Sometimes, You Just Have to Take a Step Back and Breathe

A lot has happened since I last wrote here. By no means was it intentional, but when I published my last piece back in June, my interest in finishing the half-written posts I had waiting to the side sort of just dropped off all of a sudden. I wasn’t enjoying it.

Writing is something I’ve always done for different reasons at different times. When I was in college I wrote because I had to. After college, I wrote to make money, but the longer I’ve gone and considered myself a writer, I’ve found myself writing for the art of it all. The experience. This blog has served as a field on which to do that, where I can tackle any topic, air any issue, and make any list that I want—because I enjoy it.

But back around the time I quit writing here, I wasn’t enjoying this anymore, or much of anything else, to be honest.

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The Work Does Not Define Us

Let’s talk about work. I don’t mean “work” the verb, but “work” the general noun, work the job, work the thing you do day in and day out, love it or hate it—that work. Because work, your career, the job you’re doing, is all too often the central part of who you are, who we are, a badge we wear to tell the world, “Here is my worth to not only myself, but to you and society as well.” We introduce ourselves as “Hank the chef,” or “Susan the optometrist,” never “Hank the occasional garden grower,” or “Susan the comic book collector,” because our work is so important to how we live, where we live, what we drive, the time we have, the places we go and the things we own, that it seems all the more important to us—even if it isn’t. (more…)

Something Needs to Change

Surprise is a funny thing. Be it a monster or a party, surprise is a moment in which something that doesn’t normally happen, happens, and everything we’ve come to expect from an established set of normal dissipates for a moment to reveal something…different. Surprise isn’t inherently good or bad. It’s a reaction to what we know, what we’ve been taught to know, and anything that surprises us typically falls outside the set points we’ve been given.

A couple of days ago, a shooting at Marjory Stoneman Douglas High School in Florida killed 17 people, and as horrible a sentence as that is type, it isn’t in the least surprising, the reason being, school shootings, church shootings, concert, nightclub, movie theater shootings are not outside of the set points we’ve been given any longer. They aren’t outliers. They aren’t uncommon. (more…)

I Never Talked About Why We Went Vegetarian

I realized when I posted the “old man rails against fast food chains” post the other day, I neglected to ever explain or even mention the fact that Abbie and I had become vegetarian or, and perhaps more importantly, the reason why. Usually I slip random tidbits like that into whatever it is I’m talking about, but, for some reason, I guess I assumed I’d gone and done that already–oh well. (more…)

A Burger on Every Corner

I guess it was sometime during college, maybe senior year of high school at the latest, that we got our first Cook Out. If you aren’t entirely aware of what the majority of the words in that sentence even mean:

Cook Out is a fast food chain that seems to try and aim to fill the gap we apparently have in our diets for good, old-school 60s style burgers, hotdogs, and shakes. To the best of my knowledge, the chain exists entirely in the Southeast portion of the United States, similar to how In-N-Out Burger is a West Coast thing. It’s one of these burger chains, like In-N-Out, like Steak n Shake, like Sonic, and so many others that, successful or not, were built and exist to serve a post-war nostalgia we developed as we got further from the mid 20th century for simple, wholesome, no-frills food. (more…)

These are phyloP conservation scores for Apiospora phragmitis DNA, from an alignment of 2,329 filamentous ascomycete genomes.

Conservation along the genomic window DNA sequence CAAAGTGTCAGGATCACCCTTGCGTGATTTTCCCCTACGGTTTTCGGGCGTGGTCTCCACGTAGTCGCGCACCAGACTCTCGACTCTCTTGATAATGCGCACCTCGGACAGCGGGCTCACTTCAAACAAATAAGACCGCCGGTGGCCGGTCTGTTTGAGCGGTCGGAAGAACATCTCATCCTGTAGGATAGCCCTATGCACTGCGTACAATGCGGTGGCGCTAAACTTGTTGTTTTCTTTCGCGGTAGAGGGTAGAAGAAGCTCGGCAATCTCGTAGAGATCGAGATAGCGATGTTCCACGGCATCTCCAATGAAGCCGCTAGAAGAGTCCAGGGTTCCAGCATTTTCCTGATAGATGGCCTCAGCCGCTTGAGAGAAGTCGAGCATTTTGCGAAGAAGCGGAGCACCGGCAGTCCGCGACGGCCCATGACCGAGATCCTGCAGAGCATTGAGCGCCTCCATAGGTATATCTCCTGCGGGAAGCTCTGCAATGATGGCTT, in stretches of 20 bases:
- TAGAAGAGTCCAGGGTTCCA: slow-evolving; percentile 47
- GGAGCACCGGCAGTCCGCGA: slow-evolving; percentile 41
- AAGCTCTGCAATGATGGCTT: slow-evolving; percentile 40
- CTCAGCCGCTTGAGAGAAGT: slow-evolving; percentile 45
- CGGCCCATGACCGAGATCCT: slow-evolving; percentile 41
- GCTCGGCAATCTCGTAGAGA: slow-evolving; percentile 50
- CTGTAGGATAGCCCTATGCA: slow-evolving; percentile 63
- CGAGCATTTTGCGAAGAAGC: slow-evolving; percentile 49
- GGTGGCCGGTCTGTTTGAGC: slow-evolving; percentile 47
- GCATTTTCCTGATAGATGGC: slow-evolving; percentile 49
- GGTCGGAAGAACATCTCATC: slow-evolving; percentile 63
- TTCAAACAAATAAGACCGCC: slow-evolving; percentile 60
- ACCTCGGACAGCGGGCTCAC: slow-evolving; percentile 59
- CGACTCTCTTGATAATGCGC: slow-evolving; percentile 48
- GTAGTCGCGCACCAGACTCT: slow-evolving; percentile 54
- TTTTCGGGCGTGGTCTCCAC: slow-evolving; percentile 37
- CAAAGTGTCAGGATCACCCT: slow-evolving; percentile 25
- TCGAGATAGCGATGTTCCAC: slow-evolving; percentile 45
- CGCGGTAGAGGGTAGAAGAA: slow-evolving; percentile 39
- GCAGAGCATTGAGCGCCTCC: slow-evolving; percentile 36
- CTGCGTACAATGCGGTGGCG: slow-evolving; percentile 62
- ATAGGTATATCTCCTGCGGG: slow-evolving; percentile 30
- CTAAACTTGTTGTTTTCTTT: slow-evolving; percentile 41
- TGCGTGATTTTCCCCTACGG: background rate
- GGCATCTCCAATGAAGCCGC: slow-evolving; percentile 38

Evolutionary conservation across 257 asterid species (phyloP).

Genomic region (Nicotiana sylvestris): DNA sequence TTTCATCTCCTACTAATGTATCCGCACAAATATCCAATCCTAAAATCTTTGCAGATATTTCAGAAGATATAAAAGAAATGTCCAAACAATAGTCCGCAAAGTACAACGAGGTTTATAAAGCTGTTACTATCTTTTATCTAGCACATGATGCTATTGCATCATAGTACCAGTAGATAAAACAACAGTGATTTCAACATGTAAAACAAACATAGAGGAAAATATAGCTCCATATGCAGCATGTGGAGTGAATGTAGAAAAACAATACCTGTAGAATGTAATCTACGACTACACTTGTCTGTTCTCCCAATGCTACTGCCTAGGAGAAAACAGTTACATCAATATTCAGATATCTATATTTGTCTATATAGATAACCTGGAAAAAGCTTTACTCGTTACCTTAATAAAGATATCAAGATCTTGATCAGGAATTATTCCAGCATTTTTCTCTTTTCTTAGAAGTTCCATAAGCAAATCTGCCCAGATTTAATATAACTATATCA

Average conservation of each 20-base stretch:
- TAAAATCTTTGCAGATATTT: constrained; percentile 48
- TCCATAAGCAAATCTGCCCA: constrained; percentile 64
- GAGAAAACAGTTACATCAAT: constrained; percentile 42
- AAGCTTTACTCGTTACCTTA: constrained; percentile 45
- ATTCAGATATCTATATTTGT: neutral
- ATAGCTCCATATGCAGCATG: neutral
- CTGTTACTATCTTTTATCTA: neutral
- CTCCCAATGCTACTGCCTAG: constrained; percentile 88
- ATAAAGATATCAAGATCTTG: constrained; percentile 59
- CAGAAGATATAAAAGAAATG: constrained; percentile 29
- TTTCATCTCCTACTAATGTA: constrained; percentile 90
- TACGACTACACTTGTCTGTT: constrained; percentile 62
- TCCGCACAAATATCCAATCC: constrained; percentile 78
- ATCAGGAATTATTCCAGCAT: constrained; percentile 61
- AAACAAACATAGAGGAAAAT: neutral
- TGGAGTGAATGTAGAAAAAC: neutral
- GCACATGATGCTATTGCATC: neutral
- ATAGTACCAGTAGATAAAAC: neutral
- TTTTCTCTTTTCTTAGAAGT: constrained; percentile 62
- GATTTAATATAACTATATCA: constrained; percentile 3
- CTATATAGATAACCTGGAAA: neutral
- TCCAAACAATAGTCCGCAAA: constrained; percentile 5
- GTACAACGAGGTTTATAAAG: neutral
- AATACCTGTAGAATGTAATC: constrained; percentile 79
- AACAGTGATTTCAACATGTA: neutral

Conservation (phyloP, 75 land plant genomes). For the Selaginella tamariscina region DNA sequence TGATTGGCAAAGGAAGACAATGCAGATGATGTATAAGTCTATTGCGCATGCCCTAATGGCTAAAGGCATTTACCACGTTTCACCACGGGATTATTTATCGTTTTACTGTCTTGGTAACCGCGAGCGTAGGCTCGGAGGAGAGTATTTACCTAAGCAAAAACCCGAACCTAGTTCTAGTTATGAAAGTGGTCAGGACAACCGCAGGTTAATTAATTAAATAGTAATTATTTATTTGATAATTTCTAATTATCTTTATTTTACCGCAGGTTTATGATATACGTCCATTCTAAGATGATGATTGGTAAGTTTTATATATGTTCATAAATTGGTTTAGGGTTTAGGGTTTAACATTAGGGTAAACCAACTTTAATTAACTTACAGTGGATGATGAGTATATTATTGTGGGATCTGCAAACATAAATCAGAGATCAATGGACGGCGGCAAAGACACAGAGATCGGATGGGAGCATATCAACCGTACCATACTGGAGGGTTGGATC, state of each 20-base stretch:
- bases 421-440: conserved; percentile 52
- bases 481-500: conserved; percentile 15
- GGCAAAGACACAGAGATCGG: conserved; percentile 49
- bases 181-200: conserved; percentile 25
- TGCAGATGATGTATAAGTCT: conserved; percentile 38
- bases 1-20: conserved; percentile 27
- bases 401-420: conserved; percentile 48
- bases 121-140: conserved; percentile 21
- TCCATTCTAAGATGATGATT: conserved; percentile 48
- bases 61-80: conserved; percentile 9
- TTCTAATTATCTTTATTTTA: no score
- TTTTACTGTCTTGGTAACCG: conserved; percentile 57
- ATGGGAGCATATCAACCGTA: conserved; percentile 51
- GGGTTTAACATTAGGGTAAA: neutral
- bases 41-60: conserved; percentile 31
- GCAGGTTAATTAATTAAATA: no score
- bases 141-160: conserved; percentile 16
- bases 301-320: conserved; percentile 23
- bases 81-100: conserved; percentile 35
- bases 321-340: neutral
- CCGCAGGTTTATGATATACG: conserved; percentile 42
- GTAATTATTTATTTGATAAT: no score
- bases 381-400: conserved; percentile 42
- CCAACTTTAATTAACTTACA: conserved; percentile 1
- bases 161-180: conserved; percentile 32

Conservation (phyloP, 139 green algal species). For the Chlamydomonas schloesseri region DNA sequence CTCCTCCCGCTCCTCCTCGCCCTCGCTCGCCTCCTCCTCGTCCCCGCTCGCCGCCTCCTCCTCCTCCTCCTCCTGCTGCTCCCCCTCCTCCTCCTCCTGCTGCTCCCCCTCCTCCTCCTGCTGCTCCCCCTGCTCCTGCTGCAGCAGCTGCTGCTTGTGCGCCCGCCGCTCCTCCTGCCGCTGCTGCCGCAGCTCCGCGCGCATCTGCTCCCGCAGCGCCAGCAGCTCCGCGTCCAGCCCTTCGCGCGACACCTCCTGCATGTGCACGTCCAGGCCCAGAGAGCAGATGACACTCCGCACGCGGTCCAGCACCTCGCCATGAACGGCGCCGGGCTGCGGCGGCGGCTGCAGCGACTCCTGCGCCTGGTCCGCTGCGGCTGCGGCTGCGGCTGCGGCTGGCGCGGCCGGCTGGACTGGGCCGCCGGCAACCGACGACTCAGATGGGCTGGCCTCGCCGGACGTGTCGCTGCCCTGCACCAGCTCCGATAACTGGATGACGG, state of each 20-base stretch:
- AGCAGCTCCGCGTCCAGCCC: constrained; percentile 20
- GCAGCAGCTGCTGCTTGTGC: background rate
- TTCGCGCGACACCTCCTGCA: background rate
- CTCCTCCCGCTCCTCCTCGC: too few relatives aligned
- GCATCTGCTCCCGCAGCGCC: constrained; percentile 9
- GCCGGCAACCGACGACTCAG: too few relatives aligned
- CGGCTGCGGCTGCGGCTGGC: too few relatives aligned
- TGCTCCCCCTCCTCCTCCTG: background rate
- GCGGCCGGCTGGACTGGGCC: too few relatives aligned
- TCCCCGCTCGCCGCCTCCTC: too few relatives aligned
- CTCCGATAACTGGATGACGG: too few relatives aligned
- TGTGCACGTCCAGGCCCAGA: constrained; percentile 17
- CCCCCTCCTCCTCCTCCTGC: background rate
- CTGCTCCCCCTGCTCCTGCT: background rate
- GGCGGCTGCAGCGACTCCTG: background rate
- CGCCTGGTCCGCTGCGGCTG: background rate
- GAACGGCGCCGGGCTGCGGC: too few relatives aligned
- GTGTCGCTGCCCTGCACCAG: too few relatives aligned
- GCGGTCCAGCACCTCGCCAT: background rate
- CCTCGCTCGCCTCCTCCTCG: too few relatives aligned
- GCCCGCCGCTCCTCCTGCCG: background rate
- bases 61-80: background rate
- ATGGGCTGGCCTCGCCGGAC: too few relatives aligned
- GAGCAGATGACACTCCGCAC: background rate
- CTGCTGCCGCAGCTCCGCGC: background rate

My Resolutions (of 2017): How Did I Do?

If ever there was a word to describe 2017, it would be introspective.

You’re right, you’re right, I know. 2017 could be described in other ways too that perhaps may sum it up better, but this year has been so full of conflict, so full of bombshells that I believe a lot of us were encouraged to think: of what we thought, how we felt, where we stood on this issue, on that man; it isn’t uncommon. Come the end of a year, we like to look back and assess what happened in our lives and the lives of those around us. We give every year a grade, wrap it up, label it as “Good Year” or “Bad Year” and set it aside as we bear down to record the year to come. But it’s too easy to make check marks and pretend that bad things make a bad year, always, or vice versa, that a year is simply a score given to be improved upon next time. And I could do that.

I could look back and say, “Because of my resolutions and what I did and didn’t do, I came out a success or a failure,” but that isn’t true. Every year sees improvement, every year sees growth—we come a long way over the course of 12 months and that’s an important thing to remember.

All of that being said, here is a report card of sorts pertaining to the five resolutions I laid out last year. Let’s go. (more…)

Our Children Are Losing Their Way and Disney is to Blame

There’s this sense we begin to take on as we get older that the generation behind us, the one following our trail and the subsequent ones following directly behind them, are for some reason inadequate. Years and years ago we believe, centuries and so on, the greatest people, the pinnacle point of humanity, lived out their days and birthed a generation that would slowly take the charge in our descent toward becoming an amorphous blob of idiocy. But we aren’t the only ones who believe that. (more…)